Chinese social media comments on Ukrainian women provoke backlash

Society & Culture

On Chinese social media, reactions to Russia's aggression toward Ukraine varied from disbelief to outrage to support and everything in between. But misogynistic comments about potential Ukrainian refugees began trending — and extended beyond the virtual borders of the Chinese internet.

Ukrainians protesting Russia in front of the Russian consulate on Istiklal street in Istanbul on February 24, 2022. Umit Turhan Coskun/Reuters

On early Thursday morning, as Russia launched a full-scale military invasion of Ukraine, Chinese social media exploded with different reactions to the crisis. On Weibo, news about the rapidly changing event dominated its list of trending topics, with hashtags like “the latest update on the Russia-Ukraine situation” (#关注俄乌局势最新进展# ) amassing millions of views in a matter of a few hours.

On the Chinese internet, responses varied from disbelief to outrage to support and everything in between. While some commenters expressed anti-war views and voiced opposition to Russia’s actions toward Ukraine, others sided with China’s official stance on the dispute, blaming the U.S. and its allies for provoking Moscow and cheering on Russia’s aggression. 

But in some corners of the Chinese internet, a cohort of Chinese men “jokingly” said they could “take care of” pretty Ukrainian refugees if they arrive in China. Here’s a sample of such comments that are happening on Weibo and Douyin, the Chinese version of TikTok:

“I only care about the girls in Ukraine.”
“I am withdrawing myself from participating in the discussion about Russia’s attacks on Ukraine. But due to my humanitarian beliefs, I am open to taking in Ukrainian teenage girls who become homeless because of the war.”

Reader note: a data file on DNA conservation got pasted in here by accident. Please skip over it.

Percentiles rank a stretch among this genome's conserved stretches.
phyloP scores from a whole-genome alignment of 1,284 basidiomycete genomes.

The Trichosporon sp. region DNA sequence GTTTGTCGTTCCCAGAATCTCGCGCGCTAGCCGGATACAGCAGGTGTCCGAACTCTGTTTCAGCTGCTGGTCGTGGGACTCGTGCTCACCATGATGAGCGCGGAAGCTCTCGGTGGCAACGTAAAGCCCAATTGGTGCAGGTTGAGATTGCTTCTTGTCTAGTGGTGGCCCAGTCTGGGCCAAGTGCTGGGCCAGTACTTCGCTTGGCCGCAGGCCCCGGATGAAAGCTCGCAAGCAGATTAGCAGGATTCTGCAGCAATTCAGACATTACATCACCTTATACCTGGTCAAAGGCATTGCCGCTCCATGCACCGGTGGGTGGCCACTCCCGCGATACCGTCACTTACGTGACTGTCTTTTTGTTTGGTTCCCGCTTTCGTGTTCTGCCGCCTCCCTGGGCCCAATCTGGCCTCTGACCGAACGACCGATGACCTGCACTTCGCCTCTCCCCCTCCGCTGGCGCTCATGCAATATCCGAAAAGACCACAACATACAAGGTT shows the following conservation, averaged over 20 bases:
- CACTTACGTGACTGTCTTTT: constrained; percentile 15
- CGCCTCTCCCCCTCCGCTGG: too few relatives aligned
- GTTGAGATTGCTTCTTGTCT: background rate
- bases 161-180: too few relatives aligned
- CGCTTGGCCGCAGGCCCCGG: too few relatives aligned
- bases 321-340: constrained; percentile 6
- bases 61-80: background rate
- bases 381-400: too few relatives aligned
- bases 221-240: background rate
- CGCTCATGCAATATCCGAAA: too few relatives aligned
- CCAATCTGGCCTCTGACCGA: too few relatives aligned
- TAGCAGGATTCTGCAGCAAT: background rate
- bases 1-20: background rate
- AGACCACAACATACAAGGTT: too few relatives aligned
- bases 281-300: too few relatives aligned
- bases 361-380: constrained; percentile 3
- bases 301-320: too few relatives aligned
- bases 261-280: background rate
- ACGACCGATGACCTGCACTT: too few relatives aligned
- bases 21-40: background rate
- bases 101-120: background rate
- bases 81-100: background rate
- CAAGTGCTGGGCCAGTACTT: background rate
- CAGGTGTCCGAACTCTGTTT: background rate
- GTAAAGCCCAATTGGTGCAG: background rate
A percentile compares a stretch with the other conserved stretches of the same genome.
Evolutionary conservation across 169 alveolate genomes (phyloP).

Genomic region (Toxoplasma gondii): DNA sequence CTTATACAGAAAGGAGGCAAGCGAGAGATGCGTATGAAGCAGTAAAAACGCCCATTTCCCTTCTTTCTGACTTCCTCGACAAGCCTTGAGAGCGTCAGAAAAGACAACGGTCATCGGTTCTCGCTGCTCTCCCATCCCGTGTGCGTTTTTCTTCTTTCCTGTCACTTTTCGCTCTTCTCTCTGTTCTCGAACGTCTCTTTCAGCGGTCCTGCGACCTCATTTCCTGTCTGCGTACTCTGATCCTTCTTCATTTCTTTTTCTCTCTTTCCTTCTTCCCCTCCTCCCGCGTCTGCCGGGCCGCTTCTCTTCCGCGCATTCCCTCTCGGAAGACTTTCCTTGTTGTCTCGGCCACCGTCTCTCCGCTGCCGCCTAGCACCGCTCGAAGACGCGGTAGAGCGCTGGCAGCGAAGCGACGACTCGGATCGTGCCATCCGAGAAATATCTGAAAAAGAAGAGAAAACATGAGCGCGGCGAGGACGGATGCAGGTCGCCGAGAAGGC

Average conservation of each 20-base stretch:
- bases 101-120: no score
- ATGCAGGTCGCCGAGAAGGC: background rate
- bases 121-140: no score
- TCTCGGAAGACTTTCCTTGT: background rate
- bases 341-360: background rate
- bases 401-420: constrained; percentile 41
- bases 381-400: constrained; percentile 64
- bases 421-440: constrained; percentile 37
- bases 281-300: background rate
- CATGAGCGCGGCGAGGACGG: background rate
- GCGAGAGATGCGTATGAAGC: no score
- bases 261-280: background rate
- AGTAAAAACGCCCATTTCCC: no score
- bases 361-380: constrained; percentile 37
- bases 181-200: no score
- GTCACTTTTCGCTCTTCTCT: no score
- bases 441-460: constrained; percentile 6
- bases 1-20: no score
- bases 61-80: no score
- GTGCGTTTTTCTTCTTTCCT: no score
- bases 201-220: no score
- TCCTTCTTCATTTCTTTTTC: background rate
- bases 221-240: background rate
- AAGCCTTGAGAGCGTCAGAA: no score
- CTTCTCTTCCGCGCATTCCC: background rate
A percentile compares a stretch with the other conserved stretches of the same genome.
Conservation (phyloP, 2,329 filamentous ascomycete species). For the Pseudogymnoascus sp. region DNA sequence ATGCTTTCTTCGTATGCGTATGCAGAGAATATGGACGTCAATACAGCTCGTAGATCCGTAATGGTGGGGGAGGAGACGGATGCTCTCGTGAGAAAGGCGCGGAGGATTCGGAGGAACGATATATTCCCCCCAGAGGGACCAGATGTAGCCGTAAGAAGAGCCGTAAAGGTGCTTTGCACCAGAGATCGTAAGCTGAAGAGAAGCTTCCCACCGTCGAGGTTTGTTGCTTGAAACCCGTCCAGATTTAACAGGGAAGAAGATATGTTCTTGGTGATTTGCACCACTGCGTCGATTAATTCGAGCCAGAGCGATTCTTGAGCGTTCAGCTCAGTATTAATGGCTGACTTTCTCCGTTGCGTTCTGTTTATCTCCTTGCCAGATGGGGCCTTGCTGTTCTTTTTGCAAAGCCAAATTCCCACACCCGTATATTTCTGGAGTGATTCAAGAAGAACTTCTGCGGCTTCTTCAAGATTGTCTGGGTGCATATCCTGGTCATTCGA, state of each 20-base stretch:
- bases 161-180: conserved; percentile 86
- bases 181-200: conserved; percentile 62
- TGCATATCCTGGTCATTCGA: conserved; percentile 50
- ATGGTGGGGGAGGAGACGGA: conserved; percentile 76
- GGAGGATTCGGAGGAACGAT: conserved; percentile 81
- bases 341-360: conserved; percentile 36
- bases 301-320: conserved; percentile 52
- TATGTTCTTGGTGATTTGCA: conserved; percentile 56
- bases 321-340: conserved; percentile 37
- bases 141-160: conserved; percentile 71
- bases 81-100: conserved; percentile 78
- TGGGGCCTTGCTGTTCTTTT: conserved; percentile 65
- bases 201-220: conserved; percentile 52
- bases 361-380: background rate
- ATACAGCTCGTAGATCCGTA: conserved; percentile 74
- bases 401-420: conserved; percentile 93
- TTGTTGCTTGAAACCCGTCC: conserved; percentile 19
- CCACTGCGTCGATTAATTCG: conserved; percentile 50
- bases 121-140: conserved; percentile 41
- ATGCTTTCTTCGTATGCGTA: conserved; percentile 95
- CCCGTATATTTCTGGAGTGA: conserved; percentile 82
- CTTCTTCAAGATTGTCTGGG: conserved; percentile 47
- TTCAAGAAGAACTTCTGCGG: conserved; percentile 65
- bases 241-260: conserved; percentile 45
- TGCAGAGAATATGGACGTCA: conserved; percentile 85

“I am saddened by what Ukrainian citizens have to deal with. I propose that China should give entry to 10,000 Ukrainian refugees. Unmarried Ukrainian girls need to be protected from the misery of the war.”
“Ukraine being caught in a war means that many male soldiers will be killed and many women will be left behind. Looks like I’ll no longer be single soon.”
“I only care about whether pretty women from Ukraine can be safely imported into China.”

Naturally, these comments provoked (in Chinese) discomfort and ire from internet users, who wrote they were disturbed. In a Weibo post (in Chinese) that has received nearly 200,000 likes so far, chītǔshǎonǚfēnggéjì @吃土少女风格纪 called out some of the more pervy comments made about Ukrainian women, writing that these words showed what “ordinary” Chinese men are like. She later revealed that after making the post, she was harassed on Weibo, with users calling her a “bitch” and other pejoratives in private messages.

However, most of the 2,800 comments on her post shared her disappointment and disgust. “When seeing the suffering of civilians in another country, instead of showing any sympathy, these men are delighted that a new group of women will become available to them. Their brains are completely dictated by their dicks,” a Weibo user wrote. Another person said, “I think Ukrainian women would rather stay single than date an ugly pig.”

Many also pointed out that those posts were particularly unsettling in light of the case of the chained mother of eight, who made international headlines in the past month after a viral video showing her being shackled by her neck and locked up in a freezing shed in Xuzhou, Jiangsu Province. In the most recent official statement regarding the matter, Chinese authorities confirmed that the woman was trafficked and sold as a bride twice. Her plight has caused national outrage and drawn renewed attention to the persistent problem of gender-based violence in China, where, in some parts, women are still viewed and commodified as sex objects.

Editor’s Note, 2/27/22: This piece originally appeared under a different headline, which we regret. A further update on this story: Chinese state media has recently addressed this issue: